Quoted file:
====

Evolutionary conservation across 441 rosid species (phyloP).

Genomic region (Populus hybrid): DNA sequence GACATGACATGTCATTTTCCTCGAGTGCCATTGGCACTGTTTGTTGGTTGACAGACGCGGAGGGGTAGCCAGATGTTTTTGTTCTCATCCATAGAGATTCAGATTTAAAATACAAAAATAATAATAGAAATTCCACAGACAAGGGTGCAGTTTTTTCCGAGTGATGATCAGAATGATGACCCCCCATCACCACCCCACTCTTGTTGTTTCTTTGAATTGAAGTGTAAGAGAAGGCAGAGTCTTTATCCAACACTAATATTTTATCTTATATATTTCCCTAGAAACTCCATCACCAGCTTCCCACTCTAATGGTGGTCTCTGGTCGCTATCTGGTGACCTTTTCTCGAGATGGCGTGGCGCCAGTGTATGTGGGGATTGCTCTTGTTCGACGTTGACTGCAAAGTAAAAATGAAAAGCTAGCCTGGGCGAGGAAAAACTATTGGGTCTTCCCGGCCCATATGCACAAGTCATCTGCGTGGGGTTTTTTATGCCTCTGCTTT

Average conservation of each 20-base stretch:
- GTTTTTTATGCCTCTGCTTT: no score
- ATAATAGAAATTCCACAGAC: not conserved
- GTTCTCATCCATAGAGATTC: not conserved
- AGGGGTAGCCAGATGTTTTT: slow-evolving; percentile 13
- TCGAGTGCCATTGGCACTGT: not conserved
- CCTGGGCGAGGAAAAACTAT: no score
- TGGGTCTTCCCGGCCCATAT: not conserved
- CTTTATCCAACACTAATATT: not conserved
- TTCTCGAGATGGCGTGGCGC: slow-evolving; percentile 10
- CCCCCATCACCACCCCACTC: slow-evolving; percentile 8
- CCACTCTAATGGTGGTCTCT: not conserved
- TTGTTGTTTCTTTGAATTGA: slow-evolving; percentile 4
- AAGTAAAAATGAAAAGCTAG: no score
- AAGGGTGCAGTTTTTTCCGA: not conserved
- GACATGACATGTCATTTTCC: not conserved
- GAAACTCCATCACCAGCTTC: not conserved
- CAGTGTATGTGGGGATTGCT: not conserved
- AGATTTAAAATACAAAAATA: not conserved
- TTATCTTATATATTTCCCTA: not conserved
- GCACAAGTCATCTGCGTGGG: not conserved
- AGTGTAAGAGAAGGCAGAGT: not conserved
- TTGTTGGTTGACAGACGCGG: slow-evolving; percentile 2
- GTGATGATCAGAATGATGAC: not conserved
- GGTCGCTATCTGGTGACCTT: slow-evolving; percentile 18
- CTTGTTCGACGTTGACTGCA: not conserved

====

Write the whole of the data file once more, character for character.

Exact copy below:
Evolutionary conservation across 441 rosid species (phyloP).

Genomic region (Populus hybrid): DNA sequence GACATGACATGTCATTTTCCTCGAGTGCCATTGGCACTGTTTGTTGGTTGACAGACGCGGAGGGGTAGCCAGATGTTTTTGTTCTCATCCATAGAGATTCAGATTTAAAATACAAAAATAATAATAGAAATTCCACAGACAAGGGTGCAGTTTTTTCCGAGTGATGATCAGAATGATGACCCCCCATCACCACCCCACTCTTGTTGTTTCTTTGAATTGAAGTGTAAGAGAAGGCAGAGTCTTTATCCAACACTAATATTTTATCTTATATATTTCCCTAGAAACTCCATCACCAGCTTCCCACTCTAATGGTGGTCTCTGGTCGCTATCTGGTGACCTTTTCTCGAGATGGCGTGGCGCCAGTGTATGTGGGGATTGCTCTTGTTCGACGTTGACTGCAAAGTAAAAATGAAAAGCTAGCCTGGGCGAGGAAAAACTATTGGGTCTTCCCGGCCCATATGCACAAGTCATCTGCGTGGGGTTTTTTATGCCTCTGCTTT

Average conservation of each 20-base stretch:
- GTTTTTTATGCCTCTGCTTT: no score
- ATAATAGAAATTCCACAGAC: not conserved
- GTTCTCATCCATAGAGATTC: not conserved
- AGGGGTAGCCAGATGTTTTT: slow-evolving; percentile 13
- TCGAGTGCCATTGGCACTGT: not conserved
- CCTGGGCGAGGAAAAACTAT: no score
- TGGGTCTTCCCGGCCCATAT: not conserved
- CTTTATCCAACACTAATATT: not conserved
- TTCTCGAGATGGCGTGGCGC: slow-evolving; percentile 10
- CCCCCATCACCACCCCACTC: slow-evolving; percentile 8
- CCACTCTAATGGTGGTCTCT: not conserved
- TTGTTGTTTCTTTGAATTGA: slow-evolving; percentile 4
- AAGTAAAAATGAAAAGCTAG: no score
- AAGGGTGCAGTTTTTTCCGA: not conserved
- GACATGACATGTCATTTTCC: not conserved
- GAAACTCCATCACCAGCTTC: not conserved
- CAGTGTATGTGGGGATTGCT: not conserved
- AGATTTAAAATACAAAAATA: not conserved
- TTATCTTATATATTTCCCTA: not conserved
- GCACAAGTCATCTGCGTGGG: not conserved
- AGTGTAAGAGAAGGCAGAGT: not conserved
- TTGTTGGTTGACAGACGCGG: slow-evolving; percentile 2
- GTGATGATCAGAATGATGAC: not conserved
- GGTCGCTATCTGGTGACCTT: slow-evolving; percentile 18
- CTTGTTCGACGTTGACTGCA: not conserved